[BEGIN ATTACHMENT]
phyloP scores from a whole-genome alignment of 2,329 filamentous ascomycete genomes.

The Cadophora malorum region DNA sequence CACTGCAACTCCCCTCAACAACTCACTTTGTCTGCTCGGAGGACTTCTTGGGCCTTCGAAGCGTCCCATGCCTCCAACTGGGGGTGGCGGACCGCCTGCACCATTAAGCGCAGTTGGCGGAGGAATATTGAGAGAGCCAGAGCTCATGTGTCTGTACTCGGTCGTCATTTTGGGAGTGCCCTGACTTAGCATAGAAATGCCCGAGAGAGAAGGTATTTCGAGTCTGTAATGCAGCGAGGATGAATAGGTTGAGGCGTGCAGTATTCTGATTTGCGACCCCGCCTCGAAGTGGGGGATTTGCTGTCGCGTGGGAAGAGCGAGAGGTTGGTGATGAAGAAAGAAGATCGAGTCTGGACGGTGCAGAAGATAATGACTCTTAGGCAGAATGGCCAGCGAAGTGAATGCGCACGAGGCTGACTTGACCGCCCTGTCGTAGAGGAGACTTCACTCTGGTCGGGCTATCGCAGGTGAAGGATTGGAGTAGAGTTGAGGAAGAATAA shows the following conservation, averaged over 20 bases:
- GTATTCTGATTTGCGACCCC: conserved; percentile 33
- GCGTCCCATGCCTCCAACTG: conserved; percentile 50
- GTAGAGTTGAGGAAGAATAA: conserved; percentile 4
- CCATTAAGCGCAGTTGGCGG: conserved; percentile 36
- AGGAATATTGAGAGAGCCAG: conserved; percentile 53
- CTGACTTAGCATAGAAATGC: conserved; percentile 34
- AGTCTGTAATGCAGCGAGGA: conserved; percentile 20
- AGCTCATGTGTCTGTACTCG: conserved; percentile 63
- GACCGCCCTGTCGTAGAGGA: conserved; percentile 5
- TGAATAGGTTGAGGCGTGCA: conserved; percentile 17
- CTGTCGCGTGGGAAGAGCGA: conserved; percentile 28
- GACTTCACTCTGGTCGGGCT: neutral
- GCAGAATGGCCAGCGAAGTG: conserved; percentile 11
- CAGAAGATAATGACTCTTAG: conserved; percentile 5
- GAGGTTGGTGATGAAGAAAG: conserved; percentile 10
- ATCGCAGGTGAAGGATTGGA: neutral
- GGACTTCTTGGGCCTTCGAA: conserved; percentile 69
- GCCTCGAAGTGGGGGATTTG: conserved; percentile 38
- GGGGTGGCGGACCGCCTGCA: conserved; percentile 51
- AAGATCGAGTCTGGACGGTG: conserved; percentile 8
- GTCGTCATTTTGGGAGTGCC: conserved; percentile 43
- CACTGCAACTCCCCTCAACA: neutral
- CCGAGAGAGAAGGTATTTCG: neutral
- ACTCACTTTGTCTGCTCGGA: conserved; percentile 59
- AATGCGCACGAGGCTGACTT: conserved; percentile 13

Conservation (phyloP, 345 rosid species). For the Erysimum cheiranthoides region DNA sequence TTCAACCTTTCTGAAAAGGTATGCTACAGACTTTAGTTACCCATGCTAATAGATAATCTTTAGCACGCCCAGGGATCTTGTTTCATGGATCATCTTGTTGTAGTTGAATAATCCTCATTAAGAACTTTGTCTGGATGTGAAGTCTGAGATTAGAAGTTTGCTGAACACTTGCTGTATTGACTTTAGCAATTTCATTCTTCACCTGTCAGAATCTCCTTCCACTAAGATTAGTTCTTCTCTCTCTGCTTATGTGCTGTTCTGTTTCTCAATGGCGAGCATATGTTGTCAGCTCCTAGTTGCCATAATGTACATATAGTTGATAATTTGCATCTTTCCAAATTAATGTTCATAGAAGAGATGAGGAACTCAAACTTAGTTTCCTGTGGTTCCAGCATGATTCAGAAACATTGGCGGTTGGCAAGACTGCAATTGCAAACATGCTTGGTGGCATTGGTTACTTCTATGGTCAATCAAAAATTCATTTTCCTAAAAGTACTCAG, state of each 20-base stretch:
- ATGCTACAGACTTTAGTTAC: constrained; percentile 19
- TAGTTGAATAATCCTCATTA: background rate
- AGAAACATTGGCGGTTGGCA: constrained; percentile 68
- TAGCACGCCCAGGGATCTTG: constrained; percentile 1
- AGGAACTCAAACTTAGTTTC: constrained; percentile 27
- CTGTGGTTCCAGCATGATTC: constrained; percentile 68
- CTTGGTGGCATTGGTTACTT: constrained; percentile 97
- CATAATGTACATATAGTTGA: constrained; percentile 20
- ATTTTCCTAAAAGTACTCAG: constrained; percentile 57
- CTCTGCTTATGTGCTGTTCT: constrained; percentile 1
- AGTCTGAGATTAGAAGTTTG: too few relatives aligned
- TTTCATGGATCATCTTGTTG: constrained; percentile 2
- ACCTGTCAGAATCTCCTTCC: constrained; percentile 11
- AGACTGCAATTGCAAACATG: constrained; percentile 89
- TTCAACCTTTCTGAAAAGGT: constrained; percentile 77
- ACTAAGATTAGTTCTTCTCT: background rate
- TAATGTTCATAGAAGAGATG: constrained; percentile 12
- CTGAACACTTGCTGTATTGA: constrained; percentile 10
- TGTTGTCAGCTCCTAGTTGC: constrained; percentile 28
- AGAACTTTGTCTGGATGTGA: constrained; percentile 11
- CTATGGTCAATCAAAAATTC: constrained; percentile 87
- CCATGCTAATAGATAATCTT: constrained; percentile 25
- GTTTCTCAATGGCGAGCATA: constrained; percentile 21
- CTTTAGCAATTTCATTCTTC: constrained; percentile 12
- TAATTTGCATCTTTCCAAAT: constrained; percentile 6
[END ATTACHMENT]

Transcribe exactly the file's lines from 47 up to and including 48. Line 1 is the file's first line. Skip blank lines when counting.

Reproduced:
- TGTTGTCAGCTCCTAGTTGC: constrained; percentile 28
- AGAACTTTGTCTGGATGTGA: constrained; percentile 11